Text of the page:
That being said, there are a number of things to consider before giving your little one chocolate, which we’ve outlined below.

Downsides to Feeding Babies Chocolate

There are a few reasons why it’s best to wait to introduce your baby to chocolate, and to make it an occasional treat when you do.

Chocolate can increase your baby’s risk for cavities. Any source of added sugar, like desserts, refined carbohydrates, and fruit juices, carry this potential.

There are around 15 grams of sugar in one ounce of both dark and milk chocolate (with a little more in white chocolate).

The AAP recommends that kids ages 2 years and older have a maximum of 25 grams (6 teaspoons) of added sugar per day. Kids younger than that should ideally have as little added sugar as possible.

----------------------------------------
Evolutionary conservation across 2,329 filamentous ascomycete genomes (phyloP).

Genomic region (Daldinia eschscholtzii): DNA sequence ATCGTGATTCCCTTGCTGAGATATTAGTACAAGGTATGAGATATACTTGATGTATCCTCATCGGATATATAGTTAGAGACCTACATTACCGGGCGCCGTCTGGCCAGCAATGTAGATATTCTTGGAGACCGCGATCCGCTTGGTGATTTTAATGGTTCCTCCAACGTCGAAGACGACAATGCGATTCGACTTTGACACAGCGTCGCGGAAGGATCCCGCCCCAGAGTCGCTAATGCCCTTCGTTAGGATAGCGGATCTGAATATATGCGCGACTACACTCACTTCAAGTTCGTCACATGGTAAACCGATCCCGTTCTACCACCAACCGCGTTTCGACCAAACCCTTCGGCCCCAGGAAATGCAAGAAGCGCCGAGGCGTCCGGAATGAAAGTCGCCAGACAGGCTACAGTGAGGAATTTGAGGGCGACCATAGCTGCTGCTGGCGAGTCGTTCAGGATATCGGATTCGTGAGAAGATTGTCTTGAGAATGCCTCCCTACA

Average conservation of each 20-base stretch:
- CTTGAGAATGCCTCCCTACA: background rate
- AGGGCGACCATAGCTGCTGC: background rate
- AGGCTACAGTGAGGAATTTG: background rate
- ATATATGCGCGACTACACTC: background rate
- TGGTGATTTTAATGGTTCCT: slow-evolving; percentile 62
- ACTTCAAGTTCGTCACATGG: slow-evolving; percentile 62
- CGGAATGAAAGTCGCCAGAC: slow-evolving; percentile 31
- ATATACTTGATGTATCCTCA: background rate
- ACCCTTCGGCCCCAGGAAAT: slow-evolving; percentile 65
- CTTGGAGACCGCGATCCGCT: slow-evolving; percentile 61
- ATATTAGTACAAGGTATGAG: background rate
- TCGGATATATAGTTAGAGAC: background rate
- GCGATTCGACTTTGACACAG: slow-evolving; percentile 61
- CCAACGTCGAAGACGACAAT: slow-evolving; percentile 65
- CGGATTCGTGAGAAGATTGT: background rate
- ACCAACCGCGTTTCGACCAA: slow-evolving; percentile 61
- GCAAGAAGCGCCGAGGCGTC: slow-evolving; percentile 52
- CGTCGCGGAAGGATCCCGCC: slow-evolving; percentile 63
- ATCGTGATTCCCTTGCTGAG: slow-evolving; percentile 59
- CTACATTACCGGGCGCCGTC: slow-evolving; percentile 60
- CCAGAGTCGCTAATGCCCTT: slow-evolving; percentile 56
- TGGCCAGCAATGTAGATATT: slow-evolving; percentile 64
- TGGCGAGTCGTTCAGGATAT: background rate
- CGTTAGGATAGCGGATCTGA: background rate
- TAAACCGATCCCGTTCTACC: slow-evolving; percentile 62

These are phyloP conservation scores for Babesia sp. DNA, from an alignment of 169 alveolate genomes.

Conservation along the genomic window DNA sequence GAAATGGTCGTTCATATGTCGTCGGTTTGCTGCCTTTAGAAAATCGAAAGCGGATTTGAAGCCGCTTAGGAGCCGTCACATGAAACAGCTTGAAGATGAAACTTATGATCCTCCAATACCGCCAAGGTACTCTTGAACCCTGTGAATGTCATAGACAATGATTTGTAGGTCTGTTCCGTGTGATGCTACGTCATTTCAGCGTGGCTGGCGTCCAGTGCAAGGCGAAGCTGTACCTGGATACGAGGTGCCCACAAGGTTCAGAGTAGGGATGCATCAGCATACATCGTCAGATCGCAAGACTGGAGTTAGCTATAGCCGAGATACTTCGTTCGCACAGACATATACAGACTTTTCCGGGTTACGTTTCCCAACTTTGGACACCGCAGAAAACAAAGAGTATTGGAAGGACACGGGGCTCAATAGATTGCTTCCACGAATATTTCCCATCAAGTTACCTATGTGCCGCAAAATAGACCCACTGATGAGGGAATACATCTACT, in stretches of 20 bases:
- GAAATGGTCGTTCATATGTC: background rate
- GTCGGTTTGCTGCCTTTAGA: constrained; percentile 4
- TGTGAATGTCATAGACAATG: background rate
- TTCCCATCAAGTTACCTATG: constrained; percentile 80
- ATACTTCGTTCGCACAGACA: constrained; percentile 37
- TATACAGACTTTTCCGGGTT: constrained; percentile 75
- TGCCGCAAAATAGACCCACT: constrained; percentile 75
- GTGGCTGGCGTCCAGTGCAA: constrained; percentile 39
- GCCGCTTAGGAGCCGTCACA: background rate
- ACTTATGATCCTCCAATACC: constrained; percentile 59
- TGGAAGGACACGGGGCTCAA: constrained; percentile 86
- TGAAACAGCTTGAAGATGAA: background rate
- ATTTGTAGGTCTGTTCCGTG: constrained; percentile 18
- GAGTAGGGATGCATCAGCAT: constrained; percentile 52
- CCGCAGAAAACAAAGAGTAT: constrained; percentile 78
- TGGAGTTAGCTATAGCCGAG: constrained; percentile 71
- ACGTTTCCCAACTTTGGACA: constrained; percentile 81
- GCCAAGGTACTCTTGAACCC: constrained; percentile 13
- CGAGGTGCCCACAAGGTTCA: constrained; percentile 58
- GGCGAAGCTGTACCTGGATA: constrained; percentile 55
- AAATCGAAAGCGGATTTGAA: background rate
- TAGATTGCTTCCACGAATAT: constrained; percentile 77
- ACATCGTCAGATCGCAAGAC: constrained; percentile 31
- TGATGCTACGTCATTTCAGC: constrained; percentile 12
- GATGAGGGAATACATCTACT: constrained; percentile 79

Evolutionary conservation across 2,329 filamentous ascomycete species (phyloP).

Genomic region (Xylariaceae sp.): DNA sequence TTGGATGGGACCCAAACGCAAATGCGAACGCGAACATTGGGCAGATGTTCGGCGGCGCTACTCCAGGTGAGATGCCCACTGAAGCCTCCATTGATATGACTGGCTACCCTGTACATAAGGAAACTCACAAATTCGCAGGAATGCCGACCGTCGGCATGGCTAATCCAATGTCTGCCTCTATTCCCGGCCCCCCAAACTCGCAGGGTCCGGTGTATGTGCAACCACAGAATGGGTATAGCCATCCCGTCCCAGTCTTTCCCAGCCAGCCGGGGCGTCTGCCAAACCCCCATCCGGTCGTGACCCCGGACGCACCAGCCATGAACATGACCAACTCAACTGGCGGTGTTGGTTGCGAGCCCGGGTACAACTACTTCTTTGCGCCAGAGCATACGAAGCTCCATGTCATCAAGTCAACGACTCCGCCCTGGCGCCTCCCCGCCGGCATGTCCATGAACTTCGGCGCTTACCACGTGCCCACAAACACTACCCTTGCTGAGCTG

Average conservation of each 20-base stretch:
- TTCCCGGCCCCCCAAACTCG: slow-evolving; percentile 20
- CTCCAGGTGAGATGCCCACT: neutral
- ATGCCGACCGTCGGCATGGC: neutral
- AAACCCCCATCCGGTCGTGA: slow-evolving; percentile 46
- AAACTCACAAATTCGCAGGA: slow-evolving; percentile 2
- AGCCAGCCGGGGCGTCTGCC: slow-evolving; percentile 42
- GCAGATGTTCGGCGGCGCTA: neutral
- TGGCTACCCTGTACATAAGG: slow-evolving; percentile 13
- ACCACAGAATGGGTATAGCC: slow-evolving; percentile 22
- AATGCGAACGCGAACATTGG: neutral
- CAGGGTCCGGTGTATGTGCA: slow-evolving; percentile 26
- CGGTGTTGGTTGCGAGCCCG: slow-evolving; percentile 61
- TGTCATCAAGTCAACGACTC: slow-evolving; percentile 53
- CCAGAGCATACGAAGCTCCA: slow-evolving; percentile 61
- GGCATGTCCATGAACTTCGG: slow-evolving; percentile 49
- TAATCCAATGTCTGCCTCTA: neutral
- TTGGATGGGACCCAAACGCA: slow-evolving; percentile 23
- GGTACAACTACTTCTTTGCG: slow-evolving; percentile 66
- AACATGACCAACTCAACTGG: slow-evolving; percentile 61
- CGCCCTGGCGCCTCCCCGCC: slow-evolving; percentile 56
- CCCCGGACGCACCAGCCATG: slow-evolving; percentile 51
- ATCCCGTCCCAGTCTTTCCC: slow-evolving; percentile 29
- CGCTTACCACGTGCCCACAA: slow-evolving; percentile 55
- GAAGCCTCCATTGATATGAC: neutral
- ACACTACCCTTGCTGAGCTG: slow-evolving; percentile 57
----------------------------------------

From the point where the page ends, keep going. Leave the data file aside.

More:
Chocolate contains potential allergens that may need to be monitored. Though rare, some children do have an actual allergy to chocolate (specifically to cacao) itself.

However, a large number of kids have allergies to milk, a common ingredient in some chocolates.

Additionally, some chocolate bars contain peanut butter, berries, soy, corn, wheat, or other nuts (which are a choking hazard for babies and shouldn’t be given to them anyway).

Chocolate contains caffeine and a caffeine-like substance called theobromine. There are 12 mg of caffeine in dark chocolate, and around half of that in milk chocolate. For comparison, there are also 12 mg of caffeine in 1 oz of coffee.

Although there’s not a ton of research on the caffeine effects in babies, there’s no question that they have delicate, developing digestive systems. Caffeine, even in seemingly small amounts, could cause a lot of discomfort for such a little body.

Depending on how caffeine affects your baby, it could also disrupt his regular sleeping and eating schedule – which we know is probably the last thing you want!

Chocolate contains little nutritional benefit for babies. Yes, quality chocolate contains some vitamins, minerals, and antioxidants, but it’s also a concentrated source of added sugars best saved for special treats.